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Review: Tunisia

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Tunisia

The north: Impressions - souks, settlements and Roman remains...

  • By SilverTraveller ESW

    2310 reviews

    Ribbon Ribbon Ribbon Ribbon Ribbon

  • Mar 2012
  • Husband

60 people found this review helpful

Tunisia is a popular holiday destination for the Brits who head in their thousands to the holiday resorts of Hammamet, Sousse and Port El Kantaoui for the sun. A few take day excursions but many never get further than the pool in their resort. This is a shame as they miss much of what Tunisia has to offer.



The Tunisians are a delightful people. There is a great sense of optimism after the revolution and a great will for the changes to succeed. Most people are muslims and there is concern that the more extreme muslim groups don't become too powerful. Government buildings are still protected by razor wire and armed guards but we saw little sign of any troubles where we went. There is still some unrest along the Libyan border and a high police presence in the south. There are also periods of unrest in the south west where there are a lot of phosphate mines and every so often the miners go on strike and set up road blocks demanding better working conditions. The bush telegraph is good at warning drivers about potential danger areas which are then avoided. 



The tourists are slowly returning after a year with few foreign tourists. Many of the tourist areas suffered quite badly and hotels shut. Carpet shops were particularly badly hit and in Tunis and Kairouan the salesmen tout for business. We soon learnt that every carpet shop had a panoramic view attached to it, or else it was the last day of a carpet exhibition. 



The Medina’s in Tunis and Kairouan are great places to explore. They are a rabbit warren of narrow streets and alleyways. Parts are still living quarters with blank walls with doorways leading to the house beyond. The only windows are at first floor level with shutters and metal grilles. Doorways are splendid, either carved wood or studded with big studs forming different shapes. The more splendid the door, the more expensive the house beyond. They have a courtyard with rooms off. Some of the very big expensive houses in Tunis are now offices and it is possible to go into the courtyards and some of the rooms. All the walls are lined with beautifully coloured tiles and carved stucco friezes and beautifully painted ceilings.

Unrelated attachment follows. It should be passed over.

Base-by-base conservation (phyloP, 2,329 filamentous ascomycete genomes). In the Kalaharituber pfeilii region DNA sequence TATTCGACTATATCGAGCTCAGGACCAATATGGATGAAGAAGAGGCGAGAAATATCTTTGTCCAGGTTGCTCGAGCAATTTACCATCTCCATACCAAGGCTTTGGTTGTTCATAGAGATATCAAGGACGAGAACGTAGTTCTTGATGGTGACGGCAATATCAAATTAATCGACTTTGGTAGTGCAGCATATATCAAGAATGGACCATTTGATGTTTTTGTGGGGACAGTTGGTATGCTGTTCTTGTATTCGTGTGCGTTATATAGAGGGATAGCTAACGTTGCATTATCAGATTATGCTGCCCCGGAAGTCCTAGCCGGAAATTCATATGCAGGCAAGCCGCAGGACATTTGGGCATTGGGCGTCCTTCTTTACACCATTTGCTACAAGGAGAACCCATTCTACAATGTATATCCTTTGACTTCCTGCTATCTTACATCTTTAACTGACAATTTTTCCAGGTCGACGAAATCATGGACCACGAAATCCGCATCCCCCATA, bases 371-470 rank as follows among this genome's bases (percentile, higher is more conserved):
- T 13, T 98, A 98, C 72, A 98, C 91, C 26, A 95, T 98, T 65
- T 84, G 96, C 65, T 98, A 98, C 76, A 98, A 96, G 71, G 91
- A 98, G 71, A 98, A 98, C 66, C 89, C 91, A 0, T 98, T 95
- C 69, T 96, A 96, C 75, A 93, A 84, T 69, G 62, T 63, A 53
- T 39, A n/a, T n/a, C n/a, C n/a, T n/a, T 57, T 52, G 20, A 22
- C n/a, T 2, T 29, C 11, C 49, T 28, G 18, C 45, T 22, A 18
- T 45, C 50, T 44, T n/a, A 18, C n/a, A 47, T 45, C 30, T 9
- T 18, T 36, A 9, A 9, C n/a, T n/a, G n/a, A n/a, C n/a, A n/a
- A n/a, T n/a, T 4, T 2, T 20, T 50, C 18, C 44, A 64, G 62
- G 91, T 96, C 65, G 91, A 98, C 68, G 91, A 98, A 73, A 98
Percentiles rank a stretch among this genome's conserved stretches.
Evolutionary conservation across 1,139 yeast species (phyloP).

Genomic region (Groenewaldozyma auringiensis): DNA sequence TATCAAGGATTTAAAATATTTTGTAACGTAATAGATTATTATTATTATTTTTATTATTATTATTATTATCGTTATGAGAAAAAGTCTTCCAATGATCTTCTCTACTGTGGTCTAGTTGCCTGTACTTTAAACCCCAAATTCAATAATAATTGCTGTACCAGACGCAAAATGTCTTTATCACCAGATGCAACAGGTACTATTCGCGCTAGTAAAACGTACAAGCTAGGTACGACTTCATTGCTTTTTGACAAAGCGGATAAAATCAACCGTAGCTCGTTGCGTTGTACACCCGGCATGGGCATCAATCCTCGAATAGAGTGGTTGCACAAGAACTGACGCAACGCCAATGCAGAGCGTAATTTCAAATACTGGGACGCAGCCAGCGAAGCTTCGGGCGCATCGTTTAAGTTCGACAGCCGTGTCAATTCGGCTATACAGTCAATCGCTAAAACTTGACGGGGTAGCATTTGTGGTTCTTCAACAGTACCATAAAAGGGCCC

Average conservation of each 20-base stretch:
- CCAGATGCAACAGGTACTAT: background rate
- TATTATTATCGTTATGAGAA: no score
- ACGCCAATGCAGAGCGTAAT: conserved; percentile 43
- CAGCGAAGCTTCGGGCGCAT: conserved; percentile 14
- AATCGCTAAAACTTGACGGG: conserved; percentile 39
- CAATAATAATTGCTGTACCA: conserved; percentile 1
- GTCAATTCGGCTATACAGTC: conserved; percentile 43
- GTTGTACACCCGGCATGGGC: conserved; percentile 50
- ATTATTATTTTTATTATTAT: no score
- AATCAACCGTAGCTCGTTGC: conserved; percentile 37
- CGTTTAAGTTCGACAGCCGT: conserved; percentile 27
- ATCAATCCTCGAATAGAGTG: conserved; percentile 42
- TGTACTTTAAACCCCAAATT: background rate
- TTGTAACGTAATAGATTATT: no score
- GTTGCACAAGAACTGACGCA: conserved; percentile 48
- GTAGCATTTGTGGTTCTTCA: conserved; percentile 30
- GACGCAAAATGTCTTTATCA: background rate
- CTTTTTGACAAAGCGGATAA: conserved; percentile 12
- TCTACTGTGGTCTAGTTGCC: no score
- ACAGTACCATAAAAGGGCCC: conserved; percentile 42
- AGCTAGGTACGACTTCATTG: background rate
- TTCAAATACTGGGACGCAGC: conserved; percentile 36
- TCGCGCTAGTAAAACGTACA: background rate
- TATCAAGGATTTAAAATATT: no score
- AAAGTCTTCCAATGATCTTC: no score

Many houses have either a shop or workshop on the ground floor. The shops usually spills out onto the street. We saw shoemakers, tailors, metal workers…



The souks are covered streets full of shops. The streets are very narrow and paved with cobblestones. The stalls spread out into the streets and there is barely room to walk between them. Different souks specialise in different wares. Those near the Great Mosque sell jewellery and perfumes. Those further away sell clothes, shoes, spices, hats, tourist tat. In places like Tunis and Kairouan, prices are set high for tourists and it is necessary to haggle hard. However you are only expected to haggle if you do intend to buy the item. Time wasters are not popular.



The small villages are dotted round the countryside. They have traditional buildings are low, painted white with a flat roof. The houses are built directly off the street and many have a small shop or workshop on the ground floor with living accommodation above. The shops sell a basic range of dry and tined goods especially pasta. Market days are lively with the streets are lined with stalls selling everything from oranges to second hand clothes which spill out over the road with donkey carts and hand carts everywhere.